Caught between kids and aging parents, the sandwich generation worries more than most Americans their age about how they'll afford their own care as they grow older, a new poll shows. But most aren't doing much to get ready.
Nearly 1 in 10 people age 40 and over are "sandwiched" — they're supporting a child while providing regular care for an older loved one, according to the poll by The Associated Press-NORC Center for Public Affairs Research.
Another 8 percent may join the ranks of double-caregivers in the next five years, citing declining health of an older relative or close friend.
Dueling responsibilities can make some days feel like a tug-of-war.
"If my mom needs something badly, I get pulled away from my kids a lot."Kamila Al-Najjar of Santa Rosa, California, a lawyer
With two children and self-described health advocate for her mother. She visits her mother's assisted living facility at least twice a week and checks in daily by phone, to oversee a list of illnesses.
"You're dealing with someone who is aging, toward the end of their life; then you have to deal with a teenager. I hear from my mom and daughter that I'm a nag. There's no winning in it."
Adding to the challenge, 40- and 50-somethings tend to be at the height of their careers — and need to hang onto their jobs despite difficulties of caregiving, said Susan Reinhard, who directs AARP's Public Policy Institute. Employer flexibility is a top issue as the population ages, she said.
"It's not just their own financial security, it's the financial security for their children and for the future."Susan Reinhard, who directs AARP's Public Policy Institute
After age 65, government figures show nearly 7 in 10 Americans at some point will need long-term care — from a relative, home aide, assisted living or nursing home.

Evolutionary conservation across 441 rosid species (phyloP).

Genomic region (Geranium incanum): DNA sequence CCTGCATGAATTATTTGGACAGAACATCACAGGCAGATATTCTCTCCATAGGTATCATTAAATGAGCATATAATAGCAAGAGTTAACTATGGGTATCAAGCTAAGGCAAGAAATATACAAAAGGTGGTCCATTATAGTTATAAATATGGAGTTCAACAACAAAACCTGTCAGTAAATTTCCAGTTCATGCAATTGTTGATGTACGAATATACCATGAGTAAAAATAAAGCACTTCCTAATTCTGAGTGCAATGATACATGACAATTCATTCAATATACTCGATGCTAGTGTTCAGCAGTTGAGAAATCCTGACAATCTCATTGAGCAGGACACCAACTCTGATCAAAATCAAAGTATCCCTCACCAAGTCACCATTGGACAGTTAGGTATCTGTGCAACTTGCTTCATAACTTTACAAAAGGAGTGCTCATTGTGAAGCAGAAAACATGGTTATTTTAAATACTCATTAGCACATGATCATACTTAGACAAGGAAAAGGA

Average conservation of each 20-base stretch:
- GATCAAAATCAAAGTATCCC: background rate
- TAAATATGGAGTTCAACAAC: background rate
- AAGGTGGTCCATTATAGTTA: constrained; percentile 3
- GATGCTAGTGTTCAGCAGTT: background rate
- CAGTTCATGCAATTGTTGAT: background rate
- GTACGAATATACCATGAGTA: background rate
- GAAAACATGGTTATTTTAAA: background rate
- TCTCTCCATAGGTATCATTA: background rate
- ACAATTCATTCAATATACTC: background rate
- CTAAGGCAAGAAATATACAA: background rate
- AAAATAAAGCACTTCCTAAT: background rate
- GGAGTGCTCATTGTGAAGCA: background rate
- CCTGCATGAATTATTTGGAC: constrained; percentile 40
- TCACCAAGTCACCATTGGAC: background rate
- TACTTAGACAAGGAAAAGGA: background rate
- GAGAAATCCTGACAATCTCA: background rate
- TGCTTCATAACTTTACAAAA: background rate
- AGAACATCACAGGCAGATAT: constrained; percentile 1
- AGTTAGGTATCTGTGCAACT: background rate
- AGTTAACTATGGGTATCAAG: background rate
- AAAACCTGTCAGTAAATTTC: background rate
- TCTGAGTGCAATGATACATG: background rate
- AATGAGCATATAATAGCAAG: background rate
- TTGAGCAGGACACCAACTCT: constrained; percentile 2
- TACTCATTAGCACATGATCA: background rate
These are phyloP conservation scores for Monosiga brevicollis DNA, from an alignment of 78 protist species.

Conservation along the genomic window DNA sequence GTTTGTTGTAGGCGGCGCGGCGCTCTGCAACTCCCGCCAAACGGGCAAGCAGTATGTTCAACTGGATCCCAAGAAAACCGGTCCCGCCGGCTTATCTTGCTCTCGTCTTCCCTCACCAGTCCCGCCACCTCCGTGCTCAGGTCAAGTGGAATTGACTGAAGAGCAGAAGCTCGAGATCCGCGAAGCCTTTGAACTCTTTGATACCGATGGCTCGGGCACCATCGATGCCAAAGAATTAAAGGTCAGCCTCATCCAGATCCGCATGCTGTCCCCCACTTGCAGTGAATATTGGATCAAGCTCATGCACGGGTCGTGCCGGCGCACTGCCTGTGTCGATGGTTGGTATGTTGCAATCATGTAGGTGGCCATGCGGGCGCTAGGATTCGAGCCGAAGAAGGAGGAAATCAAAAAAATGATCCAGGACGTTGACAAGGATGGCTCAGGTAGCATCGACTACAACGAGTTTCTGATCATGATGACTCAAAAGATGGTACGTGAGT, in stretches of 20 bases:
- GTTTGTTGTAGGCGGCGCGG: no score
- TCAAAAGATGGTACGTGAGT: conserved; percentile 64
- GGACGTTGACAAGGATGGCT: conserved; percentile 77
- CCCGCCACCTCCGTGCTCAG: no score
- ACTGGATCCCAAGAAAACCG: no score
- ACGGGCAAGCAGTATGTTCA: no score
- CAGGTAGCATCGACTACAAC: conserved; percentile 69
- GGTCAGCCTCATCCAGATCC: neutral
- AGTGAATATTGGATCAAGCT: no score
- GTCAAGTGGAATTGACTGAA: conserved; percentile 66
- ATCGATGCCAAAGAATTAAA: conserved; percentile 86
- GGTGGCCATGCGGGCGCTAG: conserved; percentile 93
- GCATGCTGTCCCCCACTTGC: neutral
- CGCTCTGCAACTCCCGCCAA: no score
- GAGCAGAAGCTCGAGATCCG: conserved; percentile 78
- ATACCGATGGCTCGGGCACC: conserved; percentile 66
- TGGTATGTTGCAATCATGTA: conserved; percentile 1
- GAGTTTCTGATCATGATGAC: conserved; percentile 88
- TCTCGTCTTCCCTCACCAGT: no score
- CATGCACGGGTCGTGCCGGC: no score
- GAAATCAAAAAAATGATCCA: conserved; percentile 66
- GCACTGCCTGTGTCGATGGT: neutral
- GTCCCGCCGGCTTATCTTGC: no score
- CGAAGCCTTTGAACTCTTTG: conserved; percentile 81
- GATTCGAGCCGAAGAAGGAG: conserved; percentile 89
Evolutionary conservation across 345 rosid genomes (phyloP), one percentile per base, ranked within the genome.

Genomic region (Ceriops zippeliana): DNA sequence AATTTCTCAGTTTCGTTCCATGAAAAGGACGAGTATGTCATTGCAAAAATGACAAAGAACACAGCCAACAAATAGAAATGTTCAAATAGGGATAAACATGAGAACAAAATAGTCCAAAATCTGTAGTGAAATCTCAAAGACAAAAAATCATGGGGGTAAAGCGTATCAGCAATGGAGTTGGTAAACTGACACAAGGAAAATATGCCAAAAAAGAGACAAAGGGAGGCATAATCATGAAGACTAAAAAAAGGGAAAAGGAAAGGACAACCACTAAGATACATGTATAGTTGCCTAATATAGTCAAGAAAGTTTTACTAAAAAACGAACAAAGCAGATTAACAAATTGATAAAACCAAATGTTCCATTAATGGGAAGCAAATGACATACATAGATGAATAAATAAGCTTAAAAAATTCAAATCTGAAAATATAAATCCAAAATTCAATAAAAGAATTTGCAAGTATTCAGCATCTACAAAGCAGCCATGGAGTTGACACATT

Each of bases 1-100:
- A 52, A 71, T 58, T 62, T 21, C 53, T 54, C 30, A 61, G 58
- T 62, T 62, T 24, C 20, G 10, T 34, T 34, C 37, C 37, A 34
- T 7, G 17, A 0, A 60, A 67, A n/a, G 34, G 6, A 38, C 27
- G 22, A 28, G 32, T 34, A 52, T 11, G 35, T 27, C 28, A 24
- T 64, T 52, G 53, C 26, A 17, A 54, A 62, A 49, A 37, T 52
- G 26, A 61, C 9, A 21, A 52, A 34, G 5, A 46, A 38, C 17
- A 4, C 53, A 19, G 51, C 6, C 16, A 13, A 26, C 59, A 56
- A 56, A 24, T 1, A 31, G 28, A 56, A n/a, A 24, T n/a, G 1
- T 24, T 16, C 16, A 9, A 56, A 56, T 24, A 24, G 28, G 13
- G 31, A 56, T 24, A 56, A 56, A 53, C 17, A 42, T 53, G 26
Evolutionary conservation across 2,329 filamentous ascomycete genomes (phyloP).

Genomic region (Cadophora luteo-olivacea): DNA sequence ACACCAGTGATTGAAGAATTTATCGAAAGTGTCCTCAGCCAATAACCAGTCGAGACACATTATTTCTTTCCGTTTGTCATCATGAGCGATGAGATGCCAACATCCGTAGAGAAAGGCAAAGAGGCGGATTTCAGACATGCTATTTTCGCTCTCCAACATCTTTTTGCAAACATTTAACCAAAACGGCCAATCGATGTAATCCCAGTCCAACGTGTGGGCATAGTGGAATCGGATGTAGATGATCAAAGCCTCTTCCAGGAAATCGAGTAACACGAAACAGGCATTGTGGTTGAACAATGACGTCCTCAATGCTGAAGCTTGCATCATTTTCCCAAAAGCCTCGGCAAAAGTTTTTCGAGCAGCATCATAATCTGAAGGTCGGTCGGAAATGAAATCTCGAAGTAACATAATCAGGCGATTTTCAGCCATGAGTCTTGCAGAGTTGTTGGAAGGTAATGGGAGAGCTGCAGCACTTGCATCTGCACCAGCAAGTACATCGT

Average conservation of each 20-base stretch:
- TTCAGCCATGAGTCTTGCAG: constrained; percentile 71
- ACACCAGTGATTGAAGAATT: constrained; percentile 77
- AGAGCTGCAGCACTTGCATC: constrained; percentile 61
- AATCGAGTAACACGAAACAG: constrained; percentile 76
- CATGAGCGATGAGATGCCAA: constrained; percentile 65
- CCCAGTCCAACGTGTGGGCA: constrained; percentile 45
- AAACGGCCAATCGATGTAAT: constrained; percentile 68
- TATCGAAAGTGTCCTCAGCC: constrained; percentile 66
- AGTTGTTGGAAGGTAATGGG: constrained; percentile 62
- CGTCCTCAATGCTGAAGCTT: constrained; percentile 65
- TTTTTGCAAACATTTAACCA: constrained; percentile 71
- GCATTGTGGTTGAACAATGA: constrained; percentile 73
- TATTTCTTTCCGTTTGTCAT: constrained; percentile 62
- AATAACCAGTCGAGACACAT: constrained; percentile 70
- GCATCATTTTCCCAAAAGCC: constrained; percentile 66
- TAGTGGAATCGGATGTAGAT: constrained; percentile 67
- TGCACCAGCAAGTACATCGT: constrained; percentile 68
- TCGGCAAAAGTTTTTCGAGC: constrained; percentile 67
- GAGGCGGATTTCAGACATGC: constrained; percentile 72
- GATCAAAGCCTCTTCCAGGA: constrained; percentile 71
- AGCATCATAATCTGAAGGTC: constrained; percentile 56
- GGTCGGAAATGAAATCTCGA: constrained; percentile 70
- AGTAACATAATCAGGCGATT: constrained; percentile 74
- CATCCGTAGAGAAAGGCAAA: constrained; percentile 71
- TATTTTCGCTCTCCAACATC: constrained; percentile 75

Yet the AP-NORC Center poll found overall, most Americans 40 and older — 54 percent — have done little or no planning to get ready for this often pricey reality. Only a third reports setting aside money for those needs. That's even though Medicare doesn't pay for the most common types of long-term care, and a nursing home can cost more than $90,000 a year.
Drill down to the 9 percent of this age group who make up the sandwich generation, and their experience leaves them far more concerned about their own senior years.
About half worry about being able to pay for their future care needs or having to move into a nursing home, compared with just over a third of other adults, the poll found. Also, 44 percent of sandwichers fear leaving debts to family, compared with 28 percent of others polled.
But the poll found the sandwich generation no more likely than other middle-aged adults to be planning and saving, possibly because of time or resources.
Al-Najjar is glad her mother "saved all her life ... so she didn't have to stress out about stuff like that." Caring for her has changed how she spends and plans for the future.
"It's like a wake-up call."
There are "a lot of seniors in the United States that don't have that money."
The squeeze isn't ending as children grow up. Among currently sandwiched parents, 29 percent have adult children living at home, the poll found; others are providing adult children with financial assistance, meaning some are sandwiched even after their children leave the nest.
Another challenge: Finding services to help seniors live out their days at home. AARP recently opened an online "livability index" to rank communities on such factors as accessible housing and transit options.
And the National Association for Area Agencies on Aging runs an Eldercare Locator — at www.eldercare.gov and 1-800-677-1116 — to help people find local resources. Last year, the locator averaged more than 22,000 requests for assistance a month. A recent report found the top needs: Transportation, mostly to get to doctor appointments; in-home services, such as meals and personal care; and finding affordable housing or making age-friendly home modifications.